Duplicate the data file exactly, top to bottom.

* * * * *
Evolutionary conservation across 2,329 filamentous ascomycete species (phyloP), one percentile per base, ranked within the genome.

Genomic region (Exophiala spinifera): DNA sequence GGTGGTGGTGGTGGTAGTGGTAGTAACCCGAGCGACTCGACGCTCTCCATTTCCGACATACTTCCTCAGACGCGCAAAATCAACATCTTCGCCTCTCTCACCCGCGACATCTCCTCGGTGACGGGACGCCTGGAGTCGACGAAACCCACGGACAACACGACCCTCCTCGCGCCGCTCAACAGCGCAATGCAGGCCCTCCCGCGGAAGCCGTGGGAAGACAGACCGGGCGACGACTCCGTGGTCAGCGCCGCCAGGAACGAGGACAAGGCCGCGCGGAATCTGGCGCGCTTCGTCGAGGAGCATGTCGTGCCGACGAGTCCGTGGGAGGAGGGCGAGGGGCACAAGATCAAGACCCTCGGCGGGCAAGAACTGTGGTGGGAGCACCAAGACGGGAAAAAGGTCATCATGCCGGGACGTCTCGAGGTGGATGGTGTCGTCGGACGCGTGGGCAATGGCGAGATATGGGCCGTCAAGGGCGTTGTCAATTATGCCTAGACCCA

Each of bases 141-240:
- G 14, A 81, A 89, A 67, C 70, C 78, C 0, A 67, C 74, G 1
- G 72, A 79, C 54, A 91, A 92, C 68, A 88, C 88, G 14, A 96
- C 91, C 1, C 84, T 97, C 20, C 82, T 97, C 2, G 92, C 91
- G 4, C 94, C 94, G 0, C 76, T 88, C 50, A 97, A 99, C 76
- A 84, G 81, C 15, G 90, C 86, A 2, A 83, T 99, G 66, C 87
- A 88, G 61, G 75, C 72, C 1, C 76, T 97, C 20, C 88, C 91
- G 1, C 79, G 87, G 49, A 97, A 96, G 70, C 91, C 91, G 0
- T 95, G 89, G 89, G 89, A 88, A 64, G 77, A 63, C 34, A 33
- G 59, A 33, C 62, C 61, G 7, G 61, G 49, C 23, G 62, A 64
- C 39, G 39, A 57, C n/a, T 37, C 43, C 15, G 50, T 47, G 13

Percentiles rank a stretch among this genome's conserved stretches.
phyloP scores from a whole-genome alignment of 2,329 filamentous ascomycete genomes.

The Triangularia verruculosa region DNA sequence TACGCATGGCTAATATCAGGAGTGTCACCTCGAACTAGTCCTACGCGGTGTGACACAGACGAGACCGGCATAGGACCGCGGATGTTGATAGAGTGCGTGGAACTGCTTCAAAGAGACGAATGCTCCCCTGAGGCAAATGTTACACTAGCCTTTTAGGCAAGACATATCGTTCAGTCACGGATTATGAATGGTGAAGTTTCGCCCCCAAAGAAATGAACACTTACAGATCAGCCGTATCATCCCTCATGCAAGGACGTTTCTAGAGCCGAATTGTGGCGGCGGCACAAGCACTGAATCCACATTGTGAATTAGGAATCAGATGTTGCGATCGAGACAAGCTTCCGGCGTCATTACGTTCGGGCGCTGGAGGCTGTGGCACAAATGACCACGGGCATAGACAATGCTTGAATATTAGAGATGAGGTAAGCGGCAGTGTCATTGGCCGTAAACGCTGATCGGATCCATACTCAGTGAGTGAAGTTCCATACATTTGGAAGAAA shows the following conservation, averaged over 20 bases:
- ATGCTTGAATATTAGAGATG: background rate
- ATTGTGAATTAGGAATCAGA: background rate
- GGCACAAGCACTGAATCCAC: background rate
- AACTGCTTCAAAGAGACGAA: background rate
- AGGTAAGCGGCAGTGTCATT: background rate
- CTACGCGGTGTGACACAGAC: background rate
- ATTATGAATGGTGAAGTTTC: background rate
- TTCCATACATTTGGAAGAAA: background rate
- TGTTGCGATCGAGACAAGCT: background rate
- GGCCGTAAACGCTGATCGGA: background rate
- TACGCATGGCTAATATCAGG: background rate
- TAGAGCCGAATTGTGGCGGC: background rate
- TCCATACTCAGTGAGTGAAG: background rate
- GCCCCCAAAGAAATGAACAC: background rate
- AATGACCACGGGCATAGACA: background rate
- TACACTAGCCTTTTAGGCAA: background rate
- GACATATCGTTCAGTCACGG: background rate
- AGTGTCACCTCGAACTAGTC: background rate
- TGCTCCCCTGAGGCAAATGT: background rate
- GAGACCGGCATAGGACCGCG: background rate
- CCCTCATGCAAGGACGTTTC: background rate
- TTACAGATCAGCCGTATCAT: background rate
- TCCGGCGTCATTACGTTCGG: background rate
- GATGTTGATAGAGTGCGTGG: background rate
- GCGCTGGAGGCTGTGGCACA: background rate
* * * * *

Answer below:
Evolutionary conservation across 2,329 filamentous ascomycete species (phyloP), one percentile per base, ranked within the genome.

Genomic region (Exophiala spinifera): DNA sequence GGTGGTGGTGGTGGTAGTGGTAGTAACCCGAGCGACTCGACGCTCTCCATTTCCGACATACTTCCTCAGACGCGCAAAATCAACATCTTCGCCTCTCTCACCCGCGACATCTCCTCGGTGACGGGACGCCTGGAGTCGACGAAACCCACGGACAACACGACCCTCCTCGCGCCGCTCAACAGCGCAATGCAGGCCCTCCCGCGGAAGCCGTGGGAAGACAGACCGGGCGACGACTCCGTGGTCAGCGCCGCCAGGAACGAGGACAAGGCCGCGCGGAATCTGGCGCGCTTCGTCGAGGAGCATGTCGTGCCGACGAGTCCGTGGGAGGAGGGCGAGGGGCACAAGATCAAGACCCTCGGCGGGCAAGAACTGTGGTGGGAGCACCAAGACGGGAAAAAGGTCATCATGCCGGGACGTCTCGAGGTGGATGGTGTCGTCGGACGCGTGGGCAATGGCGAGATATGGGCCGTCAAGGGCGTTGTCAATTATGCCTAGACCCA

Each of bases 141-240:
- G 14, A 81, A 89, A 67, C 70, C 78, C 0, A 67, C 74, G 1
- G 72, A 79, C 54, A 91, A 92, C 68, A 88, C 88, G 14, A 96
- C 91, C 1, C 84, T 97, C 20, C 82, T 97, C 2, G 92, C 91
- G 4, C 94, C 94, G 0, C 76, T 88, C 50, A 97, A 99, C 76
- A 84, G 81, C 15, G 90, C 86, A 2, A 83, T 99, G 66, C 87
- A 88, G 61, G 75, C 72, C 1, C 76, T 97, C 20, C 88, C 91
- G 1, C 79, G 87, G 49, A 97, A 96, G 70, C 91, C 91, G 0
- T 95, G 89, G 89, G 89, A 88, A 64, G 77, A 63, C 34, A 33
- G 59, A 33, C 62, C 61, G 7, G 61, G 49, C 23, G 62, A 64
- C 39, G 39, A 57, C n/a, T 37, C 43, C 15, G 50, T 47, G 13

Percentiles rank a stretch among this genome's conserved stretches.
phyloP scores from a whole-genome alignment of 2,329 filamentous ascomycete genomes.

The Triangularia verruculosa region DNA sequence TACGCATGGCTAATATCAGGAGTGTCACCTCGAACTAGTCCTACGCGGTGTGACACAGACGAGACCGGCATAGGACCGCGGATGTTGATAGAGTGCGTGGAACTGCTTCAAAGAGACGAATGCTCCCCTGAGGCAAATGTTACACTAGCCTTTTAGGCAAGACATATCGTTCAGTCACGGATTATGAATGGTGAAGTTTCGCCCCCAAAGAAATGAACACTTACAGATCAGCCGTATCATCCCTCATGCAAGGACGTTTCTAGAGCCGAATTGTGGCGGCGGCACAAGCACTGAATCCACATTGTGAATTAGGAATCAGATGTTGCGATCGAGACAAGCTTCCGGCGTCATTACGTTCGGGCGCTGGAGGCTGTGGCACAAATGACCACGGGCATAGACAATGCTTGAATATTAGAGATGAGGTAAGCGGCAGTGTCATTGGCCGTAAACGCTGATCGGATCCATACTCAGTGAGTGAAGTTCCATACATTTGGAAGAAA shows the following conservation, averaged over 20 bases:
- ATGCTTGAATATTAGAGATG: background rate
- ATTGTGAATTAGGAATCAGA: background rate
- GGCACAAGCACTGAATCCAC: background rate
- AACTGCTTCAAAGAGACGAA: background rate
- AGGTAAGCGGCAGTGTCATT: background rate
- CTACGCGGTGTGACACAGAC: background rate
- ATTATGAATGGTGAAGTTTC: background rate
- TTCCATACATTTGGAAGAAA: background rate
- TGTTGCGATCGAGACAAGCT: background rate
- GGCCGTAAACGCTGATCGGA: background rate
- TACGCATGGCTAATATCAGG: background rate
- TAGAGCCGAATTGTGGCGGC: background rate
- TCCATACTCAGTGAGTGAAG: background rate
- GCCCCCAAAGAAATGAACAC: background rate
- AATGACCACGGGCATAGACA: background rate
- TACACTAGCCTTTTAGGCAA: background rate
- GACATATCGTTCAGTCACGG: background rate
- AGTGTCACCTCGAACTAGTC: background rate
- TGCTCCCCTGAGGCAAATGT: background rate
- GAGACCGGCATAGGACCGCG: background rate
- CCCTCATGCAAGGACGTTTC: background rate
- TTACAGATCAGCCGTATCAT: background rate
- TCCGGCGTCATTACGTTCGG: background rate
- GATGTTGATAGAGTGCGTGG: background rate
- GCGCTGGAGGCTGTGGCACA: background rate